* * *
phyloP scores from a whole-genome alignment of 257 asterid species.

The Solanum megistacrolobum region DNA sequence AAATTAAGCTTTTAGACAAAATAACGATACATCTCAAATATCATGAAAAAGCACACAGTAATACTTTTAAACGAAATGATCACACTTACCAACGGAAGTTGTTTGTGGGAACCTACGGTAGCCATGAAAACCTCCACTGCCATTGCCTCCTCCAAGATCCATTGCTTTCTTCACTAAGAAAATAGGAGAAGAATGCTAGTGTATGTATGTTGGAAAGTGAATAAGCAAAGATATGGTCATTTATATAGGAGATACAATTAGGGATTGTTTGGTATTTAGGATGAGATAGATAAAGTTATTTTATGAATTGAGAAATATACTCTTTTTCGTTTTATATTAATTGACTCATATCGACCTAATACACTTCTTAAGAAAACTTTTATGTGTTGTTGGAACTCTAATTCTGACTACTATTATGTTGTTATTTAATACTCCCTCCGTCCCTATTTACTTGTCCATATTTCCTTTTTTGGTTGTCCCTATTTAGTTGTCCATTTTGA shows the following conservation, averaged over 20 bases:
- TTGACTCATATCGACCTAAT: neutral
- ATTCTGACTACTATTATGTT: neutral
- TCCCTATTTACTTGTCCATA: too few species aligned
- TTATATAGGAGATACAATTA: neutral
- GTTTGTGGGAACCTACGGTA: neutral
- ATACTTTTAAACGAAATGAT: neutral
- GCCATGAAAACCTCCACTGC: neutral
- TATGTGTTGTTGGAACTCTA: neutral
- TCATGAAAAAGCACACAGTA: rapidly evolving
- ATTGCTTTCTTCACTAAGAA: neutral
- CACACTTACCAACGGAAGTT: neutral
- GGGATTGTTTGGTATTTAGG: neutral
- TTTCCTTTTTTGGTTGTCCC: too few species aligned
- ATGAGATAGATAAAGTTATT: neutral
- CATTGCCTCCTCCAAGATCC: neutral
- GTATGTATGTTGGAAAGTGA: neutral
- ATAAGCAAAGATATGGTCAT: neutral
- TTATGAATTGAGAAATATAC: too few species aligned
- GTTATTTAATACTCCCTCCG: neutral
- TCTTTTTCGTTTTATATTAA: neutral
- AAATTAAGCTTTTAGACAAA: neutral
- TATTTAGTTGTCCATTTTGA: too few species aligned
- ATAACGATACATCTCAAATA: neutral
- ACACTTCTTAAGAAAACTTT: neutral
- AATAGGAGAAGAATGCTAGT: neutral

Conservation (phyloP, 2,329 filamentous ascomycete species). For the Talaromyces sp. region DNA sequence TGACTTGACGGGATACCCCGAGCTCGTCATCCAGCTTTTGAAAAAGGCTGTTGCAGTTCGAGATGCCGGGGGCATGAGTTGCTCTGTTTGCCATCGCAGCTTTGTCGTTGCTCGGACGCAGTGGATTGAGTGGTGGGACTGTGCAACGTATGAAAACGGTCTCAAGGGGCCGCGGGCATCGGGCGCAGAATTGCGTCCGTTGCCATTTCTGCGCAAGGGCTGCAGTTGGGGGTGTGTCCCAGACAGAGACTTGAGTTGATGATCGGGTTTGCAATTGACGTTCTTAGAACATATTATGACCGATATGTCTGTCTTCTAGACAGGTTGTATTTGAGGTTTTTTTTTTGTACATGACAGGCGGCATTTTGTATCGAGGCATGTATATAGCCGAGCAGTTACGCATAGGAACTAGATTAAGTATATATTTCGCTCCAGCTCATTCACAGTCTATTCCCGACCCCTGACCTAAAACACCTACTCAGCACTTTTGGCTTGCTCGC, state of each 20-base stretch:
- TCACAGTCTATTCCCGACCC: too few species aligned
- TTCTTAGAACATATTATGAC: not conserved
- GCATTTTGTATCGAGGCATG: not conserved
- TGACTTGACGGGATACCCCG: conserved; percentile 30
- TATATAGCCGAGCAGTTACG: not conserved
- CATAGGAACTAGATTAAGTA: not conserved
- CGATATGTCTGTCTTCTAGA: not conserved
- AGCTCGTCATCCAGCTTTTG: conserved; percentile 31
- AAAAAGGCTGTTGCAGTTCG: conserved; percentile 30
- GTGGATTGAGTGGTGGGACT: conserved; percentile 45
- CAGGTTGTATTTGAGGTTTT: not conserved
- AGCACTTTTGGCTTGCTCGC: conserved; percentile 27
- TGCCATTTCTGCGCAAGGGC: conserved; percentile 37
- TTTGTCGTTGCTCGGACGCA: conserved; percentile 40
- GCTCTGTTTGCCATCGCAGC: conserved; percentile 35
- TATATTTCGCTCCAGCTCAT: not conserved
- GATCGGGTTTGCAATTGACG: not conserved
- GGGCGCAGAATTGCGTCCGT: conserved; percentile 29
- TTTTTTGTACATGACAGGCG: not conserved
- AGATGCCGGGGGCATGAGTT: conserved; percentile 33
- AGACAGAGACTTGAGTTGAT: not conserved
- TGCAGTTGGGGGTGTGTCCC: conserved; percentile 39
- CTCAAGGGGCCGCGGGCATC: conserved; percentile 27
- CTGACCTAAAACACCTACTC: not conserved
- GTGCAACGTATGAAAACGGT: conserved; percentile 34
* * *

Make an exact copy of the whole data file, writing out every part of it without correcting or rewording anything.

phyloP scores from a whole-genome alignment of 257 asterid species.

The Solanum megistacrolobum region DNA sequence AAATTAAGCTTTTAGACAAAATAACGATACATCTCAAATATCATGAAAAAGCACACAGTAATACTTTTAAACGAAATGATCACACTTACCAACGGAAGTTGTTTGTGGGAACCTACGGTAGCCATGAAAACCTCCACTGCCATTGCCTCCTCCAAGATCCATTGCTTTCTTCACTAAGAAAATAGGAGAAGAATGCTAGTGTATGTATGTTGGAAAGTGAATAAGCAAAGATATGGTCATTTATATAGGAGATACAATTAGGGATTGTTTGGTATTTAGGATGAGATAGATAAAGTTATTTTATGAATTGAGAAATATACTCTTTTTCGTTTTATATTAATTGACTCATATCGACCTAATACACTTCTTAAGAAAACTTTTATGTGTTGTTGGAACTCTAATTCTGACTACTATTATGTTGTTATTTAATACTCCCTCCGTCCCTATTTACTTGTCCATATTTCCTTTTTTGGTTGTCCCTATTTAGTTGTCCATTTTGA shows the following conservation, averaged over 20 bases:
- TTGACTCATATCGACCTAAT: neutral
- ATTCTGACTACTATTATGTT: neutral
- TCCCTATTTACTTGTCCATA: too few species aligned
- TTATATAGGAGATACAATTA: neutral
- GTTTGTGGGAACCTACGGTA: neutral
- ATACTTTTAAACGAAATGAT: neutral
- GCCATGAAAACCTCCACTGC: neutral
- TATGTGTTGTTGGAACTCTA: neutral
- TCATGAAAAAGCACACAGTA: rapidly evolving
- ATTGCTTTCTTCACTAAGAA: neutral
- CACACTTACCAACGGAAGTT: neutral
- GGGATTGTTTGGTATTTAGG: neutral
- TTTCCTTTTTTGGTTGTCCC: too few species aligned
- ATGAGATAGATAAAGTTATT: neutral
- CATTGCCTCCTCCAAGATCC: neutral
- GTATGTATGTTGGAAAGTGA: neutral
- ATAAGCAAAGATATGGTCAT: neutral
- TTATGAATTGAGAAATATAC: too few species aligned
- GTTATTTAATACTCCCTCCG: neutral
- TCTTTTTCGTTTTATATTAA: neutral
- AAATTAAGCTTTTAGACAAA: neutral
- TATTTAGTTGTCCATTTTGA: too few species aligned
- ATAACGATACATCTCAAATA: neutral
- ACACTTCTTAAGAAAACTTT: neutral
- AATAGGAGAAGAATGCTAGT: neutral

Conservation (phyloP, 2,329 filamentous ascomycete species). For the Talaromyces sp. region DNA sequence TGACTTGACGGGATACCCCGAGCTCGTCATCCAGCTTTTGAAAAAGGCTGTTGCAGTTCGAGATGCCGGGGGCATGAGTTGCTCTGTTTGCCATCGCAGCTTTGTCGTTGCTCGGACGCAGTGGATTGAGTGGTGGGACTGTGCAACGTATGAAAACGGTCTCAAGGGGCCGCGGGCATCGGGCGCAGAATTGCGTCCGTTGCCATTTCTGCGCAAGGGCTGCAGTTGGGGGTGTGTCCCAGACAGAGACTTGAGTTGATGATCGGGTTTGCAATTGACGTTCTTAGAACATATTATGACCGATATGTCTGTCTTCTAGACAGGTTGTATTTGAGGTTTTTTTTTTGTACATGACAGGCGGCATTTTGTATCGAGGCATGTATATAGCCGAGCAGTTACGCATAGGAACTAGATTAAGTATATATTTCGCTCCAGCTCATTCACAGTCTATTCCCGACCCCTGACCTAAAACACCTACTCAGCACTTTTGGCTTGCTCGC, state of each 20-base stretch:
- TCACAGTCTATTCCCGACCC: too few species aligned
- TTCTTAGAACATATTATGAC: not conserved
- GCATTTTGTATCGAGGCATG: not conserved
- TGACTTGACGGGATACCCCG: conserved; percentile 30
- TATATAGCCGAGCAGTTACG: not conserved
- CATAGGAACTAGATTAAGTA: not conserved
- CGATATGTCTGTCTTCTAGA: not conserved
- AGCTCGTCATCCAGCTTTTG: conserved; percentile 31
- AAAAAGGCTGTTGCAGTTCG: conserved; percentile 30
- GTGGATTGAGTGGTGGGACT: conserved; percentile 45
- CAGGTTGTATTTGAGGTTTT: not conserved
- AGCACTTTTGGCTTGCTCGC: conserved; percentile 27
- TGCCATTTCTGCGCAAGGGC: conserved; percentile 37
- TTTGTCGTTGCTCGGACGCA: conserved; percentile 40
- GCTCTGTTTGCCATCGCAGC: conserved; percentile 35
- TATATTTCGCTCCAGCTCAT: not conserved
- GATCGGGTTTGCAATTGACG: not conserved
- GGGCGCAGAATTGCGTCCGT: conserved; percentile 29
- TTTTTTGTACATGACAGGCG: not conserved
- AGATGCCGGGGGCATGAGTT: conserved; percentile 33
- AGACAGAGACTTGAGTTGAT: not conserved
- TGCAGTTGGGGGTGTGTCCC: conserved; percentile 39
- CTCAAGGGGCCGCGGGCATC: conserved; percentile 27
- CTGACCTAAAACACCTACTC: not conserved
- GTGCAACGTATGAAAACGGT: conserved; percentile 34